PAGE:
Tompkins Square announces series of 78 rpm 10-inch records, because that newfangled digital stuff is overrated anyway

Tompkins Square announces series of 78 rpm 10-inch records, because that newfangled digital stuff is overrated anyway

Did you know that there was an internationally-celebrated Record Store Day held on the third Saturday of April each year (which would be April 21 this year)? I simultaneously hang my head in shame when I acknowledge that, while the holiday did previously ring a bell, I couldn’t have been sure on what day it takes place. I’ve never done anything for it, except bask in the convenience that online music retailers afford me. It’s probably not a coincidence that the holiday has only been a thing since 2007 either; celebrating Record Store Day during the mid-90s would sort of be like having a VHS Rental Day during the same period — what other choice did we have? Despite the general rarity of my doing so, Record Store Day is a reminder that, acquiring music, for the time being, doesn’t have to be an impersonal activity facilitated by computer cursors and Shopping Carts.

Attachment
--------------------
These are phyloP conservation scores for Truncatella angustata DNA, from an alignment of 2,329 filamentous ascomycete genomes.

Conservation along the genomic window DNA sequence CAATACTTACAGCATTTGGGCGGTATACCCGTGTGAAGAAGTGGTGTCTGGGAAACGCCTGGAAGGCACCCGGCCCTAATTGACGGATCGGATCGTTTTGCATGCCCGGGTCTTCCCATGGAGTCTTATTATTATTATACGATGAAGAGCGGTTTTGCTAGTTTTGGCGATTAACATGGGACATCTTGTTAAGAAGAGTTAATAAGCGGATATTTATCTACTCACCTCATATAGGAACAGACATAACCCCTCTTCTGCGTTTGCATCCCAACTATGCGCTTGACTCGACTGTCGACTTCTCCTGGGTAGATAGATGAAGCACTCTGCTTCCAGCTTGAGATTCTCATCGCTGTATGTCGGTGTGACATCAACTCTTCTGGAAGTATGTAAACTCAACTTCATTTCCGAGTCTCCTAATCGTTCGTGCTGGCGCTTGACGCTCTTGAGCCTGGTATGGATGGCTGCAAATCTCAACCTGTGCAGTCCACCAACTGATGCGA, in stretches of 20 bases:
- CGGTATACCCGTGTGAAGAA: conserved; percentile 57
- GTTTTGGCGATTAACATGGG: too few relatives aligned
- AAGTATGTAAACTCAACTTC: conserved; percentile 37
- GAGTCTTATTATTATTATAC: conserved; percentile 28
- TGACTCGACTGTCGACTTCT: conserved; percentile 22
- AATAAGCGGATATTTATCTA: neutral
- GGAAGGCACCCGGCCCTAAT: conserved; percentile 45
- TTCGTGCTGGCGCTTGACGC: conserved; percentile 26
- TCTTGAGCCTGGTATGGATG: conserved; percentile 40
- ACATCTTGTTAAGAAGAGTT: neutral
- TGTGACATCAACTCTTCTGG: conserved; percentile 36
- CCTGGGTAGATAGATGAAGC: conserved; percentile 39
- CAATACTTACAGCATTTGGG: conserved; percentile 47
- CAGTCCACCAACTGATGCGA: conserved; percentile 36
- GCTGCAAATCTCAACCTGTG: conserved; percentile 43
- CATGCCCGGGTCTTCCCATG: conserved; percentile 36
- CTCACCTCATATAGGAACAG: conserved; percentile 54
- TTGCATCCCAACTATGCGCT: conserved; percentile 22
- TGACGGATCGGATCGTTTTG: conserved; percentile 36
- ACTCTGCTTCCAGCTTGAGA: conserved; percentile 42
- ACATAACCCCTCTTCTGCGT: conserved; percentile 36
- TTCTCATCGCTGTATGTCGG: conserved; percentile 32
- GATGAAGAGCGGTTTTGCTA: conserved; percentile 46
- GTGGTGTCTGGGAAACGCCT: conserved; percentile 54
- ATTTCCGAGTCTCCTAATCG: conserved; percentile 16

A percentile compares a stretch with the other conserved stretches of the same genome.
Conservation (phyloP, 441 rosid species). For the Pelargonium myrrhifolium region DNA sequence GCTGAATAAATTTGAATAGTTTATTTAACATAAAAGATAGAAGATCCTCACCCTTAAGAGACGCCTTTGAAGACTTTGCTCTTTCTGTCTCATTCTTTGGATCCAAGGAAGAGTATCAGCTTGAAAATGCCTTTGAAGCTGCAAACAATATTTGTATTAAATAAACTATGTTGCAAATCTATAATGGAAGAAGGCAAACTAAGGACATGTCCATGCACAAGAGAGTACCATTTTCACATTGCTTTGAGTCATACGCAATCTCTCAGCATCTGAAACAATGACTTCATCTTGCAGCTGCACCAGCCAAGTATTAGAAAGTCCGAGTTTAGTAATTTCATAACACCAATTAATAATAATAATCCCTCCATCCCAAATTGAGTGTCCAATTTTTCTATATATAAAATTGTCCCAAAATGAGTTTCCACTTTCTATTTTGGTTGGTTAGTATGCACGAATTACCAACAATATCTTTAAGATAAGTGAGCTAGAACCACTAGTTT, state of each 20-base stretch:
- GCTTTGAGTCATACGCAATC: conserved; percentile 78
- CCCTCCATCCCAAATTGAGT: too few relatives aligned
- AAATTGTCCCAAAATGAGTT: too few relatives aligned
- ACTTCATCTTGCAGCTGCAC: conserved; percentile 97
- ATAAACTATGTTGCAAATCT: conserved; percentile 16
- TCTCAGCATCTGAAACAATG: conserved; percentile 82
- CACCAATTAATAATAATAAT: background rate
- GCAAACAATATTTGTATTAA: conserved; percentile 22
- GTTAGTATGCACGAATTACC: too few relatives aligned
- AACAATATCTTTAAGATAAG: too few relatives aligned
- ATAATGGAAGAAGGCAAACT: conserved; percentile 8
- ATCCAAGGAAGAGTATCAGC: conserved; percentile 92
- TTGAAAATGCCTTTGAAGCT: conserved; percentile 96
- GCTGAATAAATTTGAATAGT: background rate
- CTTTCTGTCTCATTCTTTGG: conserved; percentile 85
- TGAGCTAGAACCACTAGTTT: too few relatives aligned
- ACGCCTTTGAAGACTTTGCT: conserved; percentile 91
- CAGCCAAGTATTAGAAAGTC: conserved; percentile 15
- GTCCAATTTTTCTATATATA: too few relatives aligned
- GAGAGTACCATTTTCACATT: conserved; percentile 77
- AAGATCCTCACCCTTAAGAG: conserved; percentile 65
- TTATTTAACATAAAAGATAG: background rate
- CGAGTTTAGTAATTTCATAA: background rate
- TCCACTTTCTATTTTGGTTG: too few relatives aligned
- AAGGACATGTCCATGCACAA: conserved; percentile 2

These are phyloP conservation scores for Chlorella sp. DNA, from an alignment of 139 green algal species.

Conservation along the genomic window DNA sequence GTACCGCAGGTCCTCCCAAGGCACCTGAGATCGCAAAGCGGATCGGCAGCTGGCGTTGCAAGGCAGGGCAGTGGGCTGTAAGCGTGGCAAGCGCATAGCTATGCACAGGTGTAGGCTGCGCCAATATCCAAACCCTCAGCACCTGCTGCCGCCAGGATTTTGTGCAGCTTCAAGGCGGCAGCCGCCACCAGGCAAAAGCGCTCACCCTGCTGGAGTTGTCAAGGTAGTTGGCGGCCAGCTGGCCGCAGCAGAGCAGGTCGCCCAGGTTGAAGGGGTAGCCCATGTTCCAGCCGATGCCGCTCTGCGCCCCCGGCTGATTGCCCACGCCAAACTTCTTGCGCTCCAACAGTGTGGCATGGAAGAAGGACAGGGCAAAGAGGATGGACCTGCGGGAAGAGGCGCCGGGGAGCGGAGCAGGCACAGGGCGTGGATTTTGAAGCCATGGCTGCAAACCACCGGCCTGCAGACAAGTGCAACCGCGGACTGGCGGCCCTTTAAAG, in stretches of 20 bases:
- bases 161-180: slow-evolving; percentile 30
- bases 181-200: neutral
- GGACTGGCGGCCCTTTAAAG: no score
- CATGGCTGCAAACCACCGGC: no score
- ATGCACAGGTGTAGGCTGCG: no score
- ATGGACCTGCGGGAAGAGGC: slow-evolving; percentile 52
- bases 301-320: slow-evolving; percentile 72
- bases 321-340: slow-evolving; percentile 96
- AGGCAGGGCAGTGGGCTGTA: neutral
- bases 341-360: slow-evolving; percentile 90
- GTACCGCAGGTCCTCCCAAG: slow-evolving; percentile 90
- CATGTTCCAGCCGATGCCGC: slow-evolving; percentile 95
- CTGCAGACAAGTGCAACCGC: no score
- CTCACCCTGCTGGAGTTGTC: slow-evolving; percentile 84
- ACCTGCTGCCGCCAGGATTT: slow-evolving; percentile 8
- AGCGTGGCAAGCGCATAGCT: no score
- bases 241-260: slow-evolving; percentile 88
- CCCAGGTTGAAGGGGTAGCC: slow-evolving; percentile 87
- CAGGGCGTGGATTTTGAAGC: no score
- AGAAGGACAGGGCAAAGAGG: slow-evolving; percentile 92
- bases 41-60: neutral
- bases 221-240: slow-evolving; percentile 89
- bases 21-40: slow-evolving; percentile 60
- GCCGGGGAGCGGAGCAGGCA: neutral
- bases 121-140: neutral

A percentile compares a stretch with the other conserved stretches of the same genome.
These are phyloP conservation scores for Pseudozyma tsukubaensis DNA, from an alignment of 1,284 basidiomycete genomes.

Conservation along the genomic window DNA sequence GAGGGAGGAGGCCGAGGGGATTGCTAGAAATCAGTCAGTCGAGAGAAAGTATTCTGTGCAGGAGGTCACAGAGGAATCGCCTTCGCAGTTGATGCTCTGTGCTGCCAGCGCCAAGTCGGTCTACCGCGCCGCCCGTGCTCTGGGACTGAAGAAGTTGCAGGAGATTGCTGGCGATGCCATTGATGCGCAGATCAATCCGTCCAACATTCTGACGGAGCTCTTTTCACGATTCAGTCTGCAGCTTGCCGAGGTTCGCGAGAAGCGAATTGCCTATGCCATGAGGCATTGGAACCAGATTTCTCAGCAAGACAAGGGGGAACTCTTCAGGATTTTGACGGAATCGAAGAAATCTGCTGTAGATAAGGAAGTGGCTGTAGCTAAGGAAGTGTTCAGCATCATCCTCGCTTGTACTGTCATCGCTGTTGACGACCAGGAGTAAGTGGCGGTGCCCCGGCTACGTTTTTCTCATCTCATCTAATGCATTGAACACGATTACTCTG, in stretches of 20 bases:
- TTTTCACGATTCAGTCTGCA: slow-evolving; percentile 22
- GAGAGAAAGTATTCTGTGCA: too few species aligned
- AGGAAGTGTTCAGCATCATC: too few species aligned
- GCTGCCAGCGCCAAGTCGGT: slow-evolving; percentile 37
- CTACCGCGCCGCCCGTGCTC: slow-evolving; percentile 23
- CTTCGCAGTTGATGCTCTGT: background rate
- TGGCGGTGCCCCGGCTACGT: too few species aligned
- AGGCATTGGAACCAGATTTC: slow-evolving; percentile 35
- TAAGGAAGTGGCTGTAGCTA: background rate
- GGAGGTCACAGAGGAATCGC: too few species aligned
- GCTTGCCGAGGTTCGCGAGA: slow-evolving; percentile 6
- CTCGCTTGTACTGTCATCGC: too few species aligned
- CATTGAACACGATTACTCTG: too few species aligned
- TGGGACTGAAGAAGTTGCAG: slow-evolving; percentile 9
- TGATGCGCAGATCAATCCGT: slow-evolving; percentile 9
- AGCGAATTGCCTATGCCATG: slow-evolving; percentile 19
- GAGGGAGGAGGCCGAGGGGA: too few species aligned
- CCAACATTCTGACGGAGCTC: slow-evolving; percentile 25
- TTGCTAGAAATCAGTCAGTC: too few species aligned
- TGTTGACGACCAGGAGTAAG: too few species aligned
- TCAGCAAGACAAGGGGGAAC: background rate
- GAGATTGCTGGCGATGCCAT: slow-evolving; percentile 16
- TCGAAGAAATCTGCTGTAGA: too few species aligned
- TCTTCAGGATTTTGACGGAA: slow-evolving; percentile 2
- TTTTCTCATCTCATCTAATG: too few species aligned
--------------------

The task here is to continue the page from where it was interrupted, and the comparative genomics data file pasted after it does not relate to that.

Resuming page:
Sure to be just one of many specials coordinated specifically around that day, the San Francisco-based label Tompkins Square has announced a series of 78 rpm, 10-inch vinyl releases, beginning with two previously unreleased recordings from bluegrass living legend Ralph Stanley, and Luther Dickinson from the North Mississippi Allstars. Both records will be released as limited editions of 500 copies on April 21, and given the nature of 10-inch 78s, both include roughly three minutes of music per side. Here’s what Tompkins Square owner Josh Rosenthal has to say about the project: “A lot of new turntables play 78’s, and many 78 collectors listen to their records on modern equipment. Tom Waits, Elvis Costello and Nick Lowe have all recently released 78’s. So I thought it would be fun to start a line of them.” Considering that the heyday of the 78 was close to 100 years ago, this seems like a splendid opportunity for vinyl (and folk/country/blues) enthusiasts to grab a piece of history.

• Tompkins Square: http://www.tompkinssquare.com

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